A seven-mile day hike in Northern California found myself and a fellow hiker casually meandering along a trail that wove through a dense patch of woods. Since I was hiking in the rear, I was the one to shout when a thin figure lunged from a nearby pile of brown leaves and barely missed my companion. We checked to see a three-foot rattlesnake coiled on the side of the trail. Stunned yet relieved, we grabbed long sticks and spent the rest of our hike grazing the ground around us with the tip as we walked.
As this was not my first and certainly not my last encounter with a venomous snake, I have since resolved to carry a snake bite kit with me whenever I find myself in the great outdoors and far from potential help. It’s an easy way to protect yourself from excruciating agony and likely death if aid is nor nearby.
In the US, the majority of deaths caused by venomous snakes can be laid almost exclusively at the nonexistent feet of the rattlesnake. Curious, aggressive, and difficult to spot, the various species of rattlesnake pose a real threat to hikers and campers from coast to coast. Since the venom can take anywhere from ten minutes to a few days to claim its victim, it is important to avoid an encounter at all costs.
If you have been bitten by a snake that you cannot identify, assume that it was venomous. The important thing to remember is to avoid panicking. The more your heart beats, the more the venom is circulated around your body. If you follow safe hiking techniques, you should at least have someone with you who can call for help, organize rescue, and perform first aid until help arrives.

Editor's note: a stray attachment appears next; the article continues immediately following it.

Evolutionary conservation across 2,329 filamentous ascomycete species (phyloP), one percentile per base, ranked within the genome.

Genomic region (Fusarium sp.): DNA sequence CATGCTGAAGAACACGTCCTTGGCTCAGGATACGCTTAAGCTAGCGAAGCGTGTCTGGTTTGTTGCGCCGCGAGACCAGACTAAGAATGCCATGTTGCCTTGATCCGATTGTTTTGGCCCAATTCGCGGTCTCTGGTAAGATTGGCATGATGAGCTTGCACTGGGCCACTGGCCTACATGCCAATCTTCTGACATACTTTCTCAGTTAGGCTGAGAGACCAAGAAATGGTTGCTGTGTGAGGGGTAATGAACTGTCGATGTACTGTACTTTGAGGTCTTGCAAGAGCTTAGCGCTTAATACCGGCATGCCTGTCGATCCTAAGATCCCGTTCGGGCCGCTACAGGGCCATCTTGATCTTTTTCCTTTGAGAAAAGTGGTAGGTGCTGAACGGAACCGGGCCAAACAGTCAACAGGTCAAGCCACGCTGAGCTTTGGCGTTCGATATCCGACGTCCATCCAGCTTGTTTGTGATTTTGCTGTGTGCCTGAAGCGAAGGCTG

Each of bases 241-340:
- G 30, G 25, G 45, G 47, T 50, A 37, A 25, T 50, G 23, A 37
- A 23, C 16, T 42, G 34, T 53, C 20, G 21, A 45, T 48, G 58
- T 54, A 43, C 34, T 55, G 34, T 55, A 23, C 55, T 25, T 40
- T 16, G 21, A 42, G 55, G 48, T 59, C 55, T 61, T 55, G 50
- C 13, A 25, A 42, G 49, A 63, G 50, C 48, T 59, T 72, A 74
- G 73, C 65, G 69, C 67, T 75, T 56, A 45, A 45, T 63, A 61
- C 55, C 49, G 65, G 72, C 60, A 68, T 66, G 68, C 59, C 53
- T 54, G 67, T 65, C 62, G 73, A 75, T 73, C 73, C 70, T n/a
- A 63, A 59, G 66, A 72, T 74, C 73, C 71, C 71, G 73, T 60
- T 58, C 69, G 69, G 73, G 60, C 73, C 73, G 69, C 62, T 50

What To Do If You’re Bitten by a Snake
If you happen to be that second person or you were unlucky enough to be bitten while hiking alone, here are some steps you should take.
- Stop moving. Since movement, like panic, increases blood flow, you will only be spreading the venom through your body. If you are alone, this should be ignored as finding help is more important.
- Be sure to keep the wound unobstructed by rings, watches, or clothes.
- Don’t slice the wound will mostly cause increased tissue damage.
- Suction devices have been shown to be ineffective and aggressive suction may actually damage tissue.
- Keep the wound below the heart at all times.
- Do not apply a tourniquet. Keeping the venom concentrated will more rapidly destroy nearby tissue. Allowing venom to dilute makes it less likely to damage tissue.
- Wash the affected area.
- If you can, attempt to take a picture of the snake as identifying the type of venom can be crucial to aid.
- Above all, get help immediately. Whether you use a satellite phone or simply attempt to flag someone down, make sure that as little time passes after the bite as possible.